Legislature(1995 - 1996)
02/12/1996 01:08 PM JUD
* first hearing in first committee of referral
= bill was previously heard/scheduled
= bill was previously heard/scheduled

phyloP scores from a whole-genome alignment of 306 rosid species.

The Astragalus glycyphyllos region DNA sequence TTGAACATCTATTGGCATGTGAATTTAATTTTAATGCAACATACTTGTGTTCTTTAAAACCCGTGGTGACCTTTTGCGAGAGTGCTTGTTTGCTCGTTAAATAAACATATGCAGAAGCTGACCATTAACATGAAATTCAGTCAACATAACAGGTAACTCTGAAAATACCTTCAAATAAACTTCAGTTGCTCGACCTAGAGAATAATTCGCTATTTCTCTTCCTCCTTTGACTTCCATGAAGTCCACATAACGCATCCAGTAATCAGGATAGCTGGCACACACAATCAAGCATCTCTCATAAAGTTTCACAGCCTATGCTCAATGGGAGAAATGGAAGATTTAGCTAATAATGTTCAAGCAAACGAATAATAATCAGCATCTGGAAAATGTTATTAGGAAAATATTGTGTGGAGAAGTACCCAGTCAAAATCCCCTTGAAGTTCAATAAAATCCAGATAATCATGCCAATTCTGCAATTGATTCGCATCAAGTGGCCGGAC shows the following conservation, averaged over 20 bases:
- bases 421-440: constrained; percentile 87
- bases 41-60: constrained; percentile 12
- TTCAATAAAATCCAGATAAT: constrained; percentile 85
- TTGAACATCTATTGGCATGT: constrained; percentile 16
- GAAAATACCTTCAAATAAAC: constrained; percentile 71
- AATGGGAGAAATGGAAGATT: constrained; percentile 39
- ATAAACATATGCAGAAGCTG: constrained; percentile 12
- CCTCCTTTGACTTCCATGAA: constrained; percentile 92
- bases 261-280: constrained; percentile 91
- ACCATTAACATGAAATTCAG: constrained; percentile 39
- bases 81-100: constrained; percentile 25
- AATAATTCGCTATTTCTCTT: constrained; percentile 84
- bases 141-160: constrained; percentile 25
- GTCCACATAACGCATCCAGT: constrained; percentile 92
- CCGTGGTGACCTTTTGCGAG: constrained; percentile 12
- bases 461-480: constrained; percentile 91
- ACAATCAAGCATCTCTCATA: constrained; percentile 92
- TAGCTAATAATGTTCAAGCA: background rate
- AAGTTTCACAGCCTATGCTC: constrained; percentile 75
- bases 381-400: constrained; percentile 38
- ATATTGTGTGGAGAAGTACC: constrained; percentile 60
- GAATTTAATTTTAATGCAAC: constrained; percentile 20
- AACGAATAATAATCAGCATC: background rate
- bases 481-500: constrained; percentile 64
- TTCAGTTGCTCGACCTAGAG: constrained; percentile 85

HOUSE JUDICIARY STANDING COMMITTEE February 12, 1996 1:08 p.m MEMBERS PRESENT Representative Brian Porter, Chairman Representative Con Bunde Representative Bettye Davis Representative Al Vezey Representative Cynthia Toohey Representative David Finkelstein MEMBERS ABSENT Representative Joe Green, Vice Chairman COMMITTEE CALENDAR HOUSE BILL NO. 109 "An Act relating to telephone directory listings and solicitations." - HEARD AND HELD PREVIOUS ACTION BILL: HB 109 SHORT TITLE: TELEPHONE DIRECTORY LISTING/SOLICITATIONS SPONSOR(S): REPRESENTATIVE(S) BROWN, Navarre, B.Davis JRN-DATE JRN-PG ACTION 01/23/95 115 (H) READ THE FIRST TIME - REFERRAL(S) 01/23/95 116 (H) LABOR & COMMERCE, JUDICIARY 01/26/95 148 (H) COSPONSOR(S): B.DAVIS 04/28/95 (H) L&C AT 03:00 PM CAPITOL 17 04/28/95 (H) MINUTE(L&C) 05/01/95 (H) L&C AT 03:00 PM CAPITOL 17 05/01/95 (H) MINUTE(L&C) 05/04/95 1849 (H) L&C RPT CS(L&C) 5DP 2NR 05/04/95 1849 (H) DP: KOTT, ROKEBERG, KUBINA, PORTER 05/04/95 1849 (H) DP: ELTON 05/04/95 1849 (H) NR: MASEK, SANDERS 05/04/95 1849 (H) ZERO FISCAL NOTE (DCED) 02/12/96 (H) JUD AT 01:00 PM CAPITOL 120 WITNESS REGISTER REPRESENTATIVE KAY BROWN Alaska State Legislature Capitol Building, Room 517 Juneau, Alaska 99801 Telephone: (907) 465-4419 POSITION STATEMENT: Sponsor of HB 109. ACTION NARRATIVE TAPE 96-19, SIDE A CHAIRMAN BRIAN PORTER called the House Judiciary meeting to order at 1:08 p.m. Members present at the call to order were Representatives Bettye Davis, Finkelstein, Vezey, Porter, Bunde and Toohey. Representative Green was absent. HB 109 - TELEPHONE DIRECTORY LISTING/SOLICITATIONS Number 090 CHAIRMAN PORTER announced the committee would hear HB 109, "An Act relating to telephone directory listings and solicitations." REPRESENTATIVE KAY BROWN, sponsor of HB 109, stated she first introduced this bill in 1993. She noted in the committee member's packets, there was a proposed committee substitute (CS) which incorporates some minor changes suggested by Senator Rieger. She noted that Senator Rieger had introduced a companion bill in the Senate. REPRESENTATIVE BROWN explained HB 109 would give consumers the opportunity to avoid intrusive, irritating, unwanted telephone solicitations. This is a totally voluntary program and would give consumers the opportunity to purchase a marking in the phone book which would identify them as someone who didn't wish to receive commercial solicitations. The intent is to discourage calls to those people who don't wish to be called. Representative Brown said she believes this is truly a win, win situation, because telemarketers, under this program, will be able to eliminate from their calling data base those people who don't intend to buy products via telephone and who don't wish to be disturbed, thereby, giving them a better list to call from. REPRESENTATIVE BROWN explained there are exceptions in the bill noted as to which types of calls do not fall within this legislation beginning on page 2, line 21 of the work draft. Representative Brown said that if a business calls someone who purchased this marking in the phone book, they could be penalized under the Unfair Trade Practices Act. If there were a sufficient number of these calls, the attorney general would bring suit against that company. This legislation allows for a $5,000 fine per violation. The underlying bases for this is to try to protect people's privacy. The Alaska constitution does direct the legislature to be proactive in protecting people's privacy. REPRESENTATIVE BROWN stated that in 1991, there was legislation enacted at the federal level, the Telephone Consumer Protection Act. She said she felt HB 109 is still needed even though there is this federal law. She said in many respects, the federal law doesn't really get to the point. What it does is requires each and every company to keep a separate "Do not call" list. The consumer would have to put up with presumably every telemarketing outfit and every separate commercial enterprise that wishes to market by telephone contacting them. There is no blanket way, currently, for a consumer to remove themselves in the way that is provided in HB 109. REPRESENTATIVE BROWN referred to discussions with the Consumer Protection Division in the Department of Law and said they are currently pursuing a case under the registration portion of Alaska law, in which a couple of years ago there was a bill passed that required telemarketers to register with the state. She explained HB 109 is in no way intended to affect that registration requirement. REPRESENTATIVE BROWN referred to a letter from ATU Telecommunications which the committee members had before them and said she would like to disclose that her husband is a lobbyist for ATU Telecommunications. She informed the committee that she had not consulted with him or with ATU Telecommunications previously about this matter. Representative Brown explained that the letter states ATU doesn't agree with the premise of this bill. They felt it would be an extremely costly process to accomplish. Representative Brown said in Oregon, which passed similar legislation in 1989, the costs that they charge consumers is about 25 cents per month to purchase this service. The way it's envisioned is the telephone company would be able to charge whatever is necessary to recover their cost in providing this service and that would be approved by the Alaska Public Utilities Commission (APUC). The consumer could choose to purchase it or not purchase it. REPRESENTATIVE BROWN then read from the letter, "The committee should also be aware that few telephone solicitation firms get their numbers from the telephone directory." She said she is sure that most firms get the numbers from other sources, but the bill does provide that this information would be provided in a computer format. She pointed out that what they're asking is, that those telemarketing firms use the power of the computer to run names in the local area against their list and eliminate those people who don't wish to be called. She said it's really not an issue that people are not getting their solicitations directly from the telephone directory. REPRESENTATIVE BROWN continued to read from the letter, "Additionally, the customer database changes rapidly throughout the year and it would also be inaccurate after a relatively short period of time." She said the way HB 109 is written, is that it allows for a person would be in violation if they call someone who is identified in the directory. Representative Brown said she believes it would be feasible and appropriate to have an opening for this service, like a window when people can sign up or not sign up. Then the directory would go to press and this would be in effect until the next one was published. She said she doesn't envision a contemporaneous situation where someone could sign up at any time and become immediately effective. REPRESENTATIVE BROWN explained one of the amendments that had been made in the Senate is of concern to her. The Senate adopted an amendment in committee that dealt with the phone number 411, where someone could call directory assistance and find out if somebody is on the exemption list or not. This would imply a contemporaneous note that she didn't think was a good idea. She believed it would be least costly and easiest to administer if they incorporated a yearly sign up. They would open the opportunity for membership before the directory is published, close it and then it would be in effect until the next opening. REPRESENTATIVE BROWN said she believes the telephone companies are totally protected. In the early stages on hearings regarding HB 109, there were some objections. She stated that she worked with GCI and incorporated some amendments into the bills prior versions. Representative Brown said the bill gives the phone companies the ability to recover whatever costs they incur by providing the service. REPRESENTATIVE BROWN said one other question that has come up that she wanted to address was, "What are charities?" Charities are one of the exempted groups. In consulting with legal counsel, they decided that one approach would be to outline that charities are groups who have tax exempt status or are those charities under the 501C3 provision. Representative Brown said she believed the committee should have a highlighted version of the bill before them with words to be added accordingly, in the proposed committee substitute. Number 734 REPRESENTATIVE CON BUNDE said, agreeing with the premise that it would be advantageous to a business to not call people who would be upset with the call, but why not include charities? People who get unsolicited calls, whether they be for a commercial product or a charity, could have the same level of irritation. Some people would appreciate not being called period. Number 770 REPRESENTATIVE BROWN said that was a good point. She said she thinks anyone soliciting on behalf of a charity would certainly be well advised to pay attention to the markings. The federal law does exempt charities in this manner. Representative Brown said she doesn't want to regulate these telephone calls so tightly that the telephone becomes extinct as a means of communication. By recognizing charities as a different category from commercial enterprises, she felt it was appropriate to give them that exclusion. Number 815 REPRESENTATIVE CYNTHIA TOOHEY asked if fishing license lists are given to anybody that wants them. CHAIRMAN PORTER said within the qualification of residency they are. Representative Toohey suggested adding to fishing licenses, "No unsolicited calls." Chairman Porter said he understands what Representative Toohey was saying, but the bill should have a single subject rule. Number 859 REPRESENTATIVE AL VEZEY referred to his experience with telemarketing and said if they took out charitable organizations, they're getting down to an insignificant number of phone calls. He said he doesn't really think the public would support cutting off this method of fund raising for charitable organizations. Representative Vezey asked what the problem was with hanging up if someone receives an unwanted phone call. REPRESENTATIVE BROWN said this was always an option and that is how people currently handle this problem. She referred to articles in the national press which indicate that there is an increasing reliance on this method of solicitation. Representative Brown said she became interested in this issue because she personally doesn't like to receive these kinds of calls. She also got involved as a result of interactions with constituents who wish not receive these calls as well. Many people would like to have this option. This legislation would be a balance between a private unlisted number and a public number. Currently if someone truly doesn't want to be bothered with calls, they can get an unlisted number and pay extra for that service. This is a way to maintain a public number, but screen out some level of intrusion into your home. Number 986 REPRESENTATIVE BUNDE said from personal experience, a majority of unsolicited business calls he receives are national in origin. He asked if this bill would have an effect on that. REPRESENTATIVE BROWN indicated it would. These companies would be obligated to obtain this list and use it to screen the calls that they're making. REPRESENTATIVE Bunde referred to companies getting random lists and said if they get a computer list from wherever they get it, he asked if it would be flagged. Representative Brown said her belief is they will be able to get a computer readable list of people who do not wish to be called. They can then match it against the list they're calling from and eliminate those people who do not wish to be called. Number 1065 CHAIRMAN PORTER said there is nothing in the bill that requires a telephone company to generate this computer list, that would be the expectation for meeting these requirements. REPRESENTATIVE BROWN referred to page 2, line 6, "If possible and if requested by the person who engages in telephone solicitation, this list shall be provided in computer readable format." She said it is her belief that telephone directories today are almost universally created in electronic format. This information should be accessible in electronic format to the telephone companies without a huge amount of expense. The technology definitely exists for those lists to be matched and eliminate those people from the call list that the solicitors would be using, between those people who do not wish to be called. Number 1145 CHAIRMAN PORTER indicated he had concern about the charities. He said if they're going to do this they ought to do it and not just go halfway. He referred to the language related to charities and said that charities weren't given a total exception to the requirement of finding out who doesn't wish to be solicited, but they may solicit regardless of this designation only for those people are members of their charity or have previously given. Number 1196 REPRESENTATIVE DAVID FINKELSTEIN said that these folks just can't be regulated because they actually have a relationship with the charity. They're a member or a donor. CHAIRMAN PORTER said that they certainly can regulate it because they'll regulate this particular method of solicitation. REPRESENTATIVE FINKELSTEIN said that in the area of narrowing it down to what is the most legitimate or most appropriate, it seems that this example is one that is closest to someone who has a tie to the organization. They got the name through their own method. CHAIRMAN PORTER asked if this would mean if he gave to the United Way and designated it to go to the Salvation Army, that it gives the Salvation Army the ability to harangue his telephone when he has said he doesn't want to be called. He said he thinks it does and that wouldn't make him happy. Number 1257 REPRESENTATIVE BROWN said she agreed with the way Chairman Porter stated his interpretation of it. She referred to the language on page 2, line 25, and said telephone solicitation does not include, calls made by a charitable organization, a public agency, or volunteers on behalf of them to members of the organization or agency or people who have previously made a donation or expressed an interest in making a donation. She said she didn't believe she had stated this correctly earlier when she said charitable organizations were exempted. These charities would not be in violation if they solicited their own members or people who have expressed some interest, but they wouldn't be able to do the "cold calling." Number 1297 CHAIRMAN PORTER referred to the situation he previously mentioned and said that then they would be able to call him. He stressed again the example he had used when expressing an interest in their charity because he designated them in his United Way contribution. REPRESENTATIVE BROWN said she would agree with this interpretation. REPRESENTATIVE FINKELSTEIN said he had some concerns about how far they were going here. He said that there are situations where it is appropriate for charities to be calling their own members. CHAIRMAN PORTER asked Representative Brown if she had considered cell phones or fax machines. REPRESENTATIVE BROWN said she had read about these regulations. She referred to cell phones and said she isn't clear exactly how those would be any different than a regular phone because the person receiving the call isn't going to know whether its a cellular phone or some other kind of phone. CHAIRMAN PORTER asked if telephone numbers for cell phones are in the phone book. He said he hadn't seen cell phone numbers in the phone book. REPRESENTATIVE BUNDE said as he understands the bill, it would be a listing in the phone book and if it says, "Do not solicit," whether it's a cell phone, fax, etc., then there should be no solicitation. He noted he wasn't aware that cell phone numbers were listed, but noted that someone could probably ask for such a list. Number 1530 REPRESENTATIVE BROWN said we're talking residential, private individuals and not that they were business calls. She said some of the cell phone users she is familiar with have them for the purpose of business. Representative Brown noted HB 109 does not propose to regulate faxes. She referred to the provisions in the federal law and said they did place limits on the use of automated facsimile machines. There is an FCC rule banning unsolicited advertisements sent via facsimile machine. No person may transmit an advertisement describing the commercial availability or quality of any property, goods or services to a telephone facsimile machine without prior expressed permission or invitation of the party receiving the fax. Number 1605 REPRESENTATIVE TOOHEY asked if there was anyway to include in the bill that the telephone books also carry a little stamp, such as a little telephone with a zero and a line through it. This would indicate no soliciting. An unidentified speaker informed Representative Toohey that is what the bill would do. REPRESENTATIVE BROWN referred to the language on page 1, lines 10 and 11, and said these individuals must be identified in the directory. She noted she didn't know what symbol they would use, but they must come up with a method to identify people. Number 1668 REPRESENTATIVE BUNDE referred to the companion bill in the Senate that addressed some other issues and asked if the House CS incorporates some of these Senate changes. REPRESENTATIVE BROWN explained that the work draft before the committee incorporates the bill as it was introduced by Senator Rieger. A subsequent committee then made some changes that she isn't in support of. She said in particular that it was unnecessary to let people sign up every day of the week for this exemption. Once a year would be sufficient to make it a program that can be administered without a lot of cost. Number 1705 CHAIRMAN PORTER asked if it would be beneficial to define "charity" within the bill. REPRESENTATIVE BROWN said she wouldn't object if the committee wished to define this term. CHAIRMAN PORTER said charities should be charities, the people that provide this charitable service as opposed to people who raise money for these people. He noted something about a "501C3." Number 1761 REPRESENTATIVE VEZEY informed the committee that a 501C3 is a nonprofit entity that has tax deductible status with the IRS, not just tax exempt - they have tax deductible status. There are many charities that do not have tax deductible status and there are many nonprofits that are not tax deductible. REPRESENTATIVE BROWN said an organization would know if it considers itself a charitable organization. CHAIRMAN PORTER said the organization would have to file and get that status by the IRS before they would be a charitable organization. He said either you are one or you aren't. CHAIRMAN PORTER referred to the letter from ATU and said the last sentence in the third paragraph says, "That being the case, HB 109 would, again, have no impact." He said as he understands the bill, that this wasn't really an accurate statement. REPRESENTATIVE BROWN agreed with Chairman Porter. She said she assumes they don't understand correctly how the bill would work. The bill would have an impact in this situation because it would discourage people from mailing solicitations to people who don't wish to receive them. That would now be against the law - this is an unfair trade practice. She believed that this would have an impact. Number 1860 CHAIRMAN PORTER asked if there was a mechanism for going after the national solicitors who violate this statute. REPRESENTATIVE BROWN explained this mechanism would provide for the Department of Law to gather enough complaints to bring a case, just as they did in the case of Distributal when receiving complaints from consumers. She said she wasn't positive as to whether or not they were national, but that was the method. She explained that people usually complain to the Attorney General and when there is enough of a case and specific examples, they are able to bring a suit. CHAIRMAN PORTER referred to the interstate nature of this example and asked whether or not there was a bar to limit such cases. REPRESENTATIVE BROWN said that this bill would create jurisdiction because the national telephone solicitors are operating in the state of Alaska and they must operate under the laws of the state. Number 1912 REPRESENTATIVE VEZEY said the bill needs a lot of work. He explained that he doesn't think many, if any, telephone solicitors have gotten his name or phone number from the phone book. Representative Vezey said he believes companies are using targeted lists such as fishing and hunting licenses, business licenses, and other things that someone puts their phone number on. These lists aren't included in the bill. He said he doesn't think anybody could be held liable for using another list that isn't the phone directory. REPRESENTATIVE FINKELSTEIN explained that people rarely have the ability to go and get the information directly from the state. They go to a vendor. He noted the biggest vender in the state is Bob Mosek's company. They actually cross these lists with the phone book ahead of time. So when someone calls and request lists, such as in the form from people's fishing licenses, he said the list has already been crossed and connected to the phone book. Number 2056 CHAIRMAN PORTER said that this was a question that the committee needed to have answered. He said if he is correct, the emphasis of the legislation is on the out-of-state solicitation network which is most onerous in this area of irritation. REPRESENTATIVE BROWN pointed out that if the Department of Law brings suit against a company and says, "You are in violation," and if they're found to be in violation, the remedy is a $5,000 fine per violation. CHAIRMAN PORTER said that this would be the remedy if they are able to get jurisdiction over the defendant, but if they can't get jurisdiction then this is a problem. He questioned how they could get jurisdiction over the defendant. Number 1224 REPRESENTATIVE VEZEY said he would also like to know what the U.S. Department of Justice's opinion is on this because it reaches into an area which is regulated by the FCC. He said he was uncertain as to how much regulatory authority they would give a state over an interstate phone call. Number 2130 REPRESENTATIVE BETTYE DAVIS said that this should be an easy answer to get since other states have adopted a similar law. REPRESENTATIVE BROWN referred to a registration requirement that the legislature passed, which said people who do telephone solicitation must register under Alaska law. This provision reaches beyond the state. She said by having this law on the books would serve the purpose of jurisdiction. It puts the burden on the telemarketer to operate in Alaska. CHAIRMAN PORTER said he wasn't comfortable with passing this bill out of committee until he had a firm answer to this question. REPRESENTATIVE BROWN said to her knowledge, there was no prohibition that kept them from regulating commerce in Alaska in this manner. The federal government sets a minimum level of requirement and Alaska can set a greater level if they wish to. CHAIRMAN PORTER said they probably can, but is it enforceable? There is an expectation that if Alaska establishes this law, then the state can do something about these unsolicited phone calls. He questioned this process. REPRESENTATIVE BROWN said that many of the consumer protection laws would be a lot more enforceable if they had more resources to enforce them. CHAIRMAN PORTER said the committee would hear the bill again the following Wednesday at 1:00 p.m. ADJOURNMENT CHAIRMAN PORTER adjourned the House Judiciary Committee Meeting at 1:50 p.m.